To prepare the cuttings, I remove the lower growth and branches (don’t cut them off flush, leave a small nub, it is from those points that new roots usually emerge.) I also trim the growing tips off to cut back on transpiration and to stimulate new growth.
The Hydra should take root easily:
It already has roots.
Now what?
I’ve just set this tree back at least a few years, how can I make any money on it now. (You see, I ultimately acquired it to resell at the nursery…..which reminds me about a bit of advice I was given recently. A bonsai professional told me that I should take my trees and just make them pretty enough to sell them quickly, and then, after the sale and hopefully with a new client that needs help, any major work that’s done to the tree should be billed to the new owner as styling and upkeep…..oooops, maybe I shouldn’t have told that little secret. It’s ok, he doesn’t read my blog, at least, I don’t think he does.)
Anyway, I have a new tree at the nursery for sale, it used to look like this:
And it may again, some sunny day in the future.
I think I like this angle as the front.
It’s really extreme what’s happened to the tree, it being November and all. Why, then?
First, it makes for good copy. It’s dramatic. If I could have used a chainsaw I would have.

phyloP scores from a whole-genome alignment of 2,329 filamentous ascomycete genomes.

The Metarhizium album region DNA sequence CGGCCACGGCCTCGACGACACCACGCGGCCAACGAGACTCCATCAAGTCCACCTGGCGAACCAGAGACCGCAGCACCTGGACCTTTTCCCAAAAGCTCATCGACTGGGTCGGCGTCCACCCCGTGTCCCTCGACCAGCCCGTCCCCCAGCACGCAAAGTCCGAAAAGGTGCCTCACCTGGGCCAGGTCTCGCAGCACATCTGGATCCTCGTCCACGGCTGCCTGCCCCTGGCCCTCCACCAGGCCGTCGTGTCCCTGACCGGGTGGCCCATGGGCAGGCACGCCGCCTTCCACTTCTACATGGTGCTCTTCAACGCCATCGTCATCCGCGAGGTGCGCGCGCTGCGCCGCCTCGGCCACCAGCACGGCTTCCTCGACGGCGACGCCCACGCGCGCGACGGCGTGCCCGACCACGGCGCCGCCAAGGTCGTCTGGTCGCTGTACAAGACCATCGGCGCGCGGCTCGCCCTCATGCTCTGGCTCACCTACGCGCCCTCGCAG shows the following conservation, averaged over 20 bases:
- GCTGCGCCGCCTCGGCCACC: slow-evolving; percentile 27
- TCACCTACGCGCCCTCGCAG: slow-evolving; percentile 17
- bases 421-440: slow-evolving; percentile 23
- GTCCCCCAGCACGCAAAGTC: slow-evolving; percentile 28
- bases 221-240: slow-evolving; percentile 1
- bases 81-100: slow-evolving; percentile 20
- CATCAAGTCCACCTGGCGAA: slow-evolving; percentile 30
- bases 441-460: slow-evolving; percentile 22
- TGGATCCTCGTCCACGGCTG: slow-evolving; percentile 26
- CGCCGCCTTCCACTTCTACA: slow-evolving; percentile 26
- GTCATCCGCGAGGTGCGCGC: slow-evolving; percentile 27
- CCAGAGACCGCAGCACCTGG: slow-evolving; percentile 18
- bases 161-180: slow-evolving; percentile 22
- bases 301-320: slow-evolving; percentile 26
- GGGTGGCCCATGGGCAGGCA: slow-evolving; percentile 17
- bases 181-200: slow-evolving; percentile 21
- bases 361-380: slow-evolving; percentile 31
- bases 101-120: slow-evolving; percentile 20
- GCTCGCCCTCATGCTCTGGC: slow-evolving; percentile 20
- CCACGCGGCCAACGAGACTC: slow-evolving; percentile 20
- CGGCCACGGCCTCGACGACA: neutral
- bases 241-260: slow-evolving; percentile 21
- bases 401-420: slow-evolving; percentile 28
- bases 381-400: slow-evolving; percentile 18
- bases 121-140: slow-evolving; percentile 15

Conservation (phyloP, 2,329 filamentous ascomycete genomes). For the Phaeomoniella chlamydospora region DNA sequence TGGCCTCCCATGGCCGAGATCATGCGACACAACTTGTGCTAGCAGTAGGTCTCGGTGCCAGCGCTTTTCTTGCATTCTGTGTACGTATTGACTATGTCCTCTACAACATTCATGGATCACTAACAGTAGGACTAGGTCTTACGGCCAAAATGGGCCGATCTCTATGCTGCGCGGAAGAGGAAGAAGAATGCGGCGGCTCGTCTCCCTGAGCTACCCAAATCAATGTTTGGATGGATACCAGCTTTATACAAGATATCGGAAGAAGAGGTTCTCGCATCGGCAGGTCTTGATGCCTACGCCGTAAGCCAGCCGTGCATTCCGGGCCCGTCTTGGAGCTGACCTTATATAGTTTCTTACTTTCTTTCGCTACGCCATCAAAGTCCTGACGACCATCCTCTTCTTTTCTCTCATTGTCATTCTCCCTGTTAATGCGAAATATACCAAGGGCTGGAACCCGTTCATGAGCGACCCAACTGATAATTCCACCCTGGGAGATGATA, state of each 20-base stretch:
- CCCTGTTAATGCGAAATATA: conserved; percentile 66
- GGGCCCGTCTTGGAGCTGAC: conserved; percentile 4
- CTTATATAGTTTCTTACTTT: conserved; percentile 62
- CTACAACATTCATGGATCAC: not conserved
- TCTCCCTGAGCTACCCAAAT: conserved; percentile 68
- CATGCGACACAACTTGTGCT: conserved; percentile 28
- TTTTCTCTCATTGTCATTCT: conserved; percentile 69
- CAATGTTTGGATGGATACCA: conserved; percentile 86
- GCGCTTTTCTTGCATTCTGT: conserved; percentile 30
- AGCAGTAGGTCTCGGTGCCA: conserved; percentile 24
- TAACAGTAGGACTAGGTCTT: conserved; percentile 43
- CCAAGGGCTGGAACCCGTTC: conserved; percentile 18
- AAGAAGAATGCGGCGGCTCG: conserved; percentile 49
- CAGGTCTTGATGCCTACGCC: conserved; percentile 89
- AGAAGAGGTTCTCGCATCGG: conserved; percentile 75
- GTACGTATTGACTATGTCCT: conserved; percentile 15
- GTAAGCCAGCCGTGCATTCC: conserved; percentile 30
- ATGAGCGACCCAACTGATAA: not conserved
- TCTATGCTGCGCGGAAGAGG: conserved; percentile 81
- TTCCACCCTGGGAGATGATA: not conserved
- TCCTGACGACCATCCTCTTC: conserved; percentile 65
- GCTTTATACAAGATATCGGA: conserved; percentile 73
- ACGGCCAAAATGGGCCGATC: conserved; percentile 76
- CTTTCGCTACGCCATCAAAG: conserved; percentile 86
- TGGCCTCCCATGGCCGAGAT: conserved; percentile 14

Second, there were lessons to be learned (the third lesson, in case you didn’t notice it, has to do with how much work needs to be done and how much time to grow back. If a tree is 20 years old but it’s going to take ten years to fix those flaws, it’s not worth the price that’s on the pricetag).
Third, I wouldn’t have cut it unless this bud wasn’t here.
I sealed the trunk chop too.
And last, I’m pushing my trees, trying to figure out the real limits of what I can do and at what time:
I’m questioning and asking “Why?”
That’s what I do.

8 thoughts

    1. It depends. Often, a big cutter will split the trunk or branch you are cutting and then you have to go lower than you wanted to. A saw, if sharp, will cut pretty straight across and it gives you more control.


  1. I actually really like where you went with it. I can’t see it as setting it back but I’m sure many do. It was extremely necessary based on how it was.

    What I love most about this post, is that it teaches how to look beyond the faults.

    Great job!!!

    I’d buy it now, if I could afford it.


  2. I see this a lot, especially in the respect to the root work. Some wire scare can push itself out over time but what you demonstrated is beyond neglect. All to often a tree comes across that is merely placed in a bonsai pot and sold as that. It truly hurts the image of the art. I love that you are one of the brave that would be willing to take this tree down to what you did. Please update on its progression! Pushing the envelope on what can be done and bringing it back to what it’s potential is to be! So many tropical bonsai suffer here in Florida due lacking the basic fundamentals of the are. Schooling those either begging into the art or even some avid enthusiast can always use a back-to-basics refresher. I do this often, just as I did reading this. Great work!